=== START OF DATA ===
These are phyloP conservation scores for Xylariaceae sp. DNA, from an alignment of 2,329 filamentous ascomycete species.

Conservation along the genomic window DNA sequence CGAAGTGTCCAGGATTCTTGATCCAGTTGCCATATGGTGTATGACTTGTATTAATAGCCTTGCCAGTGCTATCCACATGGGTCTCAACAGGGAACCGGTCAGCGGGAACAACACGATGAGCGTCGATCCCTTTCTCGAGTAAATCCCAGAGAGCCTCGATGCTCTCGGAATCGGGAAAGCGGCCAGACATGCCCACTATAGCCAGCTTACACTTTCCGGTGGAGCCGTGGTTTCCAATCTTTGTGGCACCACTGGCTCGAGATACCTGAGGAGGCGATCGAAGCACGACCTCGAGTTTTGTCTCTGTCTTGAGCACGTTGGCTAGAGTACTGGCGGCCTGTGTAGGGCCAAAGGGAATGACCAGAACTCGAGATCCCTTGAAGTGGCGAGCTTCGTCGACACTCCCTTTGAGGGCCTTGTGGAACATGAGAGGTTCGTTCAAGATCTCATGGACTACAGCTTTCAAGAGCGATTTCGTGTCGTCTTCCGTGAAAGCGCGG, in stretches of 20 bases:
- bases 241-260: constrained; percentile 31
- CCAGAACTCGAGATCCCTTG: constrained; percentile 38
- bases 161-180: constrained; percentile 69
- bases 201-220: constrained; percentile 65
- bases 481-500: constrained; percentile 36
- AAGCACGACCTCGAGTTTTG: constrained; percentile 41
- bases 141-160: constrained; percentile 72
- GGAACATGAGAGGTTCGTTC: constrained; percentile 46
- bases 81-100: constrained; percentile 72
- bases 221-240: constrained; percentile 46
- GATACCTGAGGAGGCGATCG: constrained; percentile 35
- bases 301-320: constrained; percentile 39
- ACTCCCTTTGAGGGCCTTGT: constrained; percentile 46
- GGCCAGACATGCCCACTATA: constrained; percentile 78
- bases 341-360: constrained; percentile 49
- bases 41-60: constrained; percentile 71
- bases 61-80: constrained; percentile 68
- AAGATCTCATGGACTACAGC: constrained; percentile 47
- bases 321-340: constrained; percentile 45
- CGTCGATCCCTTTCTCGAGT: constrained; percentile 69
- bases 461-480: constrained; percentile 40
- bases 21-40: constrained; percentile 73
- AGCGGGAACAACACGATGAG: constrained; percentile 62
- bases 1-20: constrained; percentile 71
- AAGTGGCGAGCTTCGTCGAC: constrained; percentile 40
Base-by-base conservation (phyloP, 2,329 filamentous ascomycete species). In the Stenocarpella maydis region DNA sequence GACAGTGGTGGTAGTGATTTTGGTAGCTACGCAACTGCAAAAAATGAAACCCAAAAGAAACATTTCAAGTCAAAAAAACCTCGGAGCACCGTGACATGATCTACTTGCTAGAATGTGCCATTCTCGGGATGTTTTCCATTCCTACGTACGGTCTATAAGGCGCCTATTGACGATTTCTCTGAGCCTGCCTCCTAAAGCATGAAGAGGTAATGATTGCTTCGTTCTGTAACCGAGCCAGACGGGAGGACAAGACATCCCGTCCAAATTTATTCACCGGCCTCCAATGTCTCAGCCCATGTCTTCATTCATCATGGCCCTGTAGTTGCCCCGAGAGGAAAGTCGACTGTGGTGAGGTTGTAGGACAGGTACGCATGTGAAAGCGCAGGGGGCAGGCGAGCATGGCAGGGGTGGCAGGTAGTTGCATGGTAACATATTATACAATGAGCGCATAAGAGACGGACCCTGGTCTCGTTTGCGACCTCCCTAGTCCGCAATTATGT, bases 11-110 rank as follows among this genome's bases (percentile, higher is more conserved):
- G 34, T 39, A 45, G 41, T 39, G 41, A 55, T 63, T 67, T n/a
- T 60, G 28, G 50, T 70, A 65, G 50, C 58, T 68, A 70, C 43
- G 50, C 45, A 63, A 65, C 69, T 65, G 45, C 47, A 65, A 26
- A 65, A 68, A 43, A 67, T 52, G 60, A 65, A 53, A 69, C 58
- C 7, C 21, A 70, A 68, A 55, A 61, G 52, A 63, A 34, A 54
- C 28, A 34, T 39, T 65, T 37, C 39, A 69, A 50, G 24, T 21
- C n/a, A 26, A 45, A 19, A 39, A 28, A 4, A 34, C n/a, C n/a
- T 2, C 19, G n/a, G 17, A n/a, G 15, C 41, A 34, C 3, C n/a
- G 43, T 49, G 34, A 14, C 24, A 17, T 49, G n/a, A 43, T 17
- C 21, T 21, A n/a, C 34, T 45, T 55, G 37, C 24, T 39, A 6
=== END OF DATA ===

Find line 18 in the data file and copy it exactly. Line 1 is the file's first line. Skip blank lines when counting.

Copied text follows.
- bases 41-60: constrained; percentile 71